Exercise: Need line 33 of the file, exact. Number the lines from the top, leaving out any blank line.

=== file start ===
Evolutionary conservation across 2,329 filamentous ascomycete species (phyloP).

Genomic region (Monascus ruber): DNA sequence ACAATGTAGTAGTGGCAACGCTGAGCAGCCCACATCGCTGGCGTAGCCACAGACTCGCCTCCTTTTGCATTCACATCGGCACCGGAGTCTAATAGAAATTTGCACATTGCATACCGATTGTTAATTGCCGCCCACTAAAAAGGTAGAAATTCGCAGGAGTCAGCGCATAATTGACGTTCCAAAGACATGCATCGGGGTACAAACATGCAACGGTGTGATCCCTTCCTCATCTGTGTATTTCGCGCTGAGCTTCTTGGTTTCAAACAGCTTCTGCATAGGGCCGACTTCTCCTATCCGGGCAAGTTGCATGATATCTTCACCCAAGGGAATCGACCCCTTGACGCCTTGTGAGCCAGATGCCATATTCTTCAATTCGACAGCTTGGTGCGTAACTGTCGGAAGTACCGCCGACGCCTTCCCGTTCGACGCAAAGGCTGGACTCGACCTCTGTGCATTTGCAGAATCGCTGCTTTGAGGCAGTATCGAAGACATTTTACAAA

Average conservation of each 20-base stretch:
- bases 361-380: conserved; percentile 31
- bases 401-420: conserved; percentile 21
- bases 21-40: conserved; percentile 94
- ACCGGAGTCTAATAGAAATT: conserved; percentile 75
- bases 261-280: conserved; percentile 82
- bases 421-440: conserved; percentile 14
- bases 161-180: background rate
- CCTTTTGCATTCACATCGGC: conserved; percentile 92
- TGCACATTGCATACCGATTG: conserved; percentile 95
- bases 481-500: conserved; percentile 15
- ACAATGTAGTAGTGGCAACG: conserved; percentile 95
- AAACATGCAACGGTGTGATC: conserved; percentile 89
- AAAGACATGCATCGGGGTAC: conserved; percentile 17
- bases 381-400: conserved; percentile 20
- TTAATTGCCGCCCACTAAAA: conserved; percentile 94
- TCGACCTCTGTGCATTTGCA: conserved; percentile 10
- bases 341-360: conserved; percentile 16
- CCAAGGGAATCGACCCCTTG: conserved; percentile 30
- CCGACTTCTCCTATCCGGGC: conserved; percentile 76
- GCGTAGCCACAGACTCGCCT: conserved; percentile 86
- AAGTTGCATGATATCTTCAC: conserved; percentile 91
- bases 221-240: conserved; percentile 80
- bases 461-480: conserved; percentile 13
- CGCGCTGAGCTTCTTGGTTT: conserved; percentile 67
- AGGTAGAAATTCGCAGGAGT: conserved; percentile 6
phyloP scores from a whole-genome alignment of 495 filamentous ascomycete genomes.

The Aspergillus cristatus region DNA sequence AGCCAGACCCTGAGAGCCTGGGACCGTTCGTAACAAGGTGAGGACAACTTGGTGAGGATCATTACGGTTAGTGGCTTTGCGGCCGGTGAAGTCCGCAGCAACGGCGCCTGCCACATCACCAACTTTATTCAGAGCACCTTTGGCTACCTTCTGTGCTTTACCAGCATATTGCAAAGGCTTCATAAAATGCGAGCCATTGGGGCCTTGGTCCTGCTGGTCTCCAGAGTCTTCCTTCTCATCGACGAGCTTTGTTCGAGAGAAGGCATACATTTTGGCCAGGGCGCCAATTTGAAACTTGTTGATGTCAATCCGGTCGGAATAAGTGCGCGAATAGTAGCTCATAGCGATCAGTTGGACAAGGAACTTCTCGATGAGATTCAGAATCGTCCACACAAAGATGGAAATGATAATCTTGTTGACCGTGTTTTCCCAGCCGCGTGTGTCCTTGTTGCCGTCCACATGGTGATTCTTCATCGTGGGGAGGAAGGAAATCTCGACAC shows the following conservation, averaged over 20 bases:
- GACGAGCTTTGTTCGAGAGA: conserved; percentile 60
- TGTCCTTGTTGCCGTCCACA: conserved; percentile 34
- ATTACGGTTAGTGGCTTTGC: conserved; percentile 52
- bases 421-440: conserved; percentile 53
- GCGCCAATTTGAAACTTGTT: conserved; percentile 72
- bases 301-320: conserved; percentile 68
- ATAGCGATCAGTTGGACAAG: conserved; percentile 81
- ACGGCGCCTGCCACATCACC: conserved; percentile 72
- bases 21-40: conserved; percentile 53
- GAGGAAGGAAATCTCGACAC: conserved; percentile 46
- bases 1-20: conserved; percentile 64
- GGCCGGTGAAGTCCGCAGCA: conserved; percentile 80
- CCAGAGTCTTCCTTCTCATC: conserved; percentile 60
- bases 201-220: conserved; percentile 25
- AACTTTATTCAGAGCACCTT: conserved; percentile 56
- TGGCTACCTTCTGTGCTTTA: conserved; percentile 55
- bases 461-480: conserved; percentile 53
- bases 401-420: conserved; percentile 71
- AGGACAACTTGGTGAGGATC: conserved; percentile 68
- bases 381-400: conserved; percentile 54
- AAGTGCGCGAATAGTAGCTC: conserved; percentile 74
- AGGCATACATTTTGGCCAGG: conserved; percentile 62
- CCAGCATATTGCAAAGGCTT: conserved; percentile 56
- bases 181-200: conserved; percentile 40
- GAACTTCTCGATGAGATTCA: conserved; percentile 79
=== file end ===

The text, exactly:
- ATTACGGTTAGTGGCTTTGC: conserved; percentile 52